Krithika Radhakrishnan and Ritwik Mukherjee write on the interpretation of Umbrella clauses in International Investment Arbitration.


International investment law finds its niche within the significant fields of international arbitration and trade law. The developing importance of foreign investments has grown in modern times and is facilitated by Bilateral Investment Treaties which exist between nations. These treaties have a double-sided objective– on one hand, they promote foreign investments in a host state, and on the other, they envisage to protect rights and interests of the investor who seeks to set up such an investment. A contentious issue, which has been a hot topic of debate over the past decade, pertains to the scope and extent of BIT protections. While one, the broad approach, advocates that BIT protections should be extended to contractual obligations, another approach adopts a more restrictive view and asserts that protections under the BIT must extend only to substantive obligations which arise from the treaty itself. The question of elevation of contractual breaches to a treaty breach is dependent on the presence of a so-called umbrella clause in the treaty. The method of interpretation of such a clause is a question which has been placed before several Tribunals, though no single consistent view has emerged as yet.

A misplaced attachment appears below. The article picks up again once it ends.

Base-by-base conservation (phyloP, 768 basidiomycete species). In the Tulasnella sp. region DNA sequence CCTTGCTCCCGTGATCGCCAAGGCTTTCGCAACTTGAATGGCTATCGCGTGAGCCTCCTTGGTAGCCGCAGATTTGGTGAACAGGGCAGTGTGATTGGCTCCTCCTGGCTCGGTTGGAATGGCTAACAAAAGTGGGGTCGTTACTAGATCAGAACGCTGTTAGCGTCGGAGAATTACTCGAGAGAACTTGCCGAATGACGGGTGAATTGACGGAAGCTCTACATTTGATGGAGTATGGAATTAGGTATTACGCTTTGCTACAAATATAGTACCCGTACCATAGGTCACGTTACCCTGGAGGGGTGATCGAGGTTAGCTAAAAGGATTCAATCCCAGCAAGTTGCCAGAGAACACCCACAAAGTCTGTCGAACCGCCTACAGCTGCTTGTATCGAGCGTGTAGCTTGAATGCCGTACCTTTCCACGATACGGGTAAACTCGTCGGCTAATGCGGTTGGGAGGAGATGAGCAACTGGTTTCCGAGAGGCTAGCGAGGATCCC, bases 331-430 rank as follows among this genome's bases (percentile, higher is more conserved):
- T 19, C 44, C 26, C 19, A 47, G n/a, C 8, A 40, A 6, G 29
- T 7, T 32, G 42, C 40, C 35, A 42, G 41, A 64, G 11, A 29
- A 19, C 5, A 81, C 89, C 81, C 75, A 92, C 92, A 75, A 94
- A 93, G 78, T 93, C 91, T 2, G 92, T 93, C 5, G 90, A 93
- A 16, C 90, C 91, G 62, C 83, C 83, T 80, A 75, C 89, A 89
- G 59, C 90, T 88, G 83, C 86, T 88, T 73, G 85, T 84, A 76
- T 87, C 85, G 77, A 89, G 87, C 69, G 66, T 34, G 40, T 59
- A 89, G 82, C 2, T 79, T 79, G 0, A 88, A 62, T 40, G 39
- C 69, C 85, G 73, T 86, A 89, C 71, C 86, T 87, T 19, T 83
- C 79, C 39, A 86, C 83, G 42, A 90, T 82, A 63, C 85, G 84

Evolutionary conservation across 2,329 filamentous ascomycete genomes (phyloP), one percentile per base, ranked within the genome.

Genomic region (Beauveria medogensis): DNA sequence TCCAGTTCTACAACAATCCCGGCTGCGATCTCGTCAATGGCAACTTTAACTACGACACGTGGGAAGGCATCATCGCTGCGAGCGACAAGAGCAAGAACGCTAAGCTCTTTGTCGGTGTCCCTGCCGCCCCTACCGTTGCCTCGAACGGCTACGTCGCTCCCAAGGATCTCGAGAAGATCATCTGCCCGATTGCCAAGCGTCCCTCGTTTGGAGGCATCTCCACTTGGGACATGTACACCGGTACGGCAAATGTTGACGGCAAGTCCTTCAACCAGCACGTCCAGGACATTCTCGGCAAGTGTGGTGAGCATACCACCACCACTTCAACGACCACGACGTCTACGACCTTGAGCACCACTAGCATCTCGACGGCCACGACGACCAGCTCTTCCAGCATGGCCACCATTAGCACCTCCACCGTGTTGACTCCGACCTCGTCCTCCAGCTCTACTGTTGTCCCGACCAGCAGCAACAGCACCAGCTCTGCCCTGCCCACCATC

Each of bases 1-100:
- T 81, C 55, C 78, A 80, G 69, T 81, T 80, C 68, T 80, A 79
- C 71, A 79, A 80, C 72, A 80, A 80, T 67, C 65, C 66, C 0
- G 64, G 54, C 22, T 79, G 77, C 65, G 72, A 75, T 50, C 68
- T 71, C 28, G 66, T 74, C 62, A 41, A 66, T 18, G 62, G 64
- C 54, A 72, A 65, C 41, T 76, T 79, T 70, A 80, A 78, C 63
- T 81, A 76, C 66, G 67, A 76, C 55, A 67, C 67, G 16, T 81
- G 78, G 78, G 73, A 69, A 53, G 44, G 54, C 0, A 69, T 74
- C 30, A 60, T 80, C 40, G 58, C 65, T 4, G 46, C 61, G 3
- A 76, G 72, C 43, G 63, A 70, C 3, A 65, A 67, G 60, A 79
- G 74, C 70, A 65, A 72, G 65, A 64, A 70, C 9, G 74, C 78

This paper will analyse the two decisions of ICSID Tribunals in the cases of Société Générale de Surveillance v. Islamic Republic of Pakistan and Société Générale de
Surveillance v. Republic of Philippines where the Tribunals opined opposing views– a restrictive view in the former and a broader approach in the latter– and will delve into the reasons as to which approach is more desirable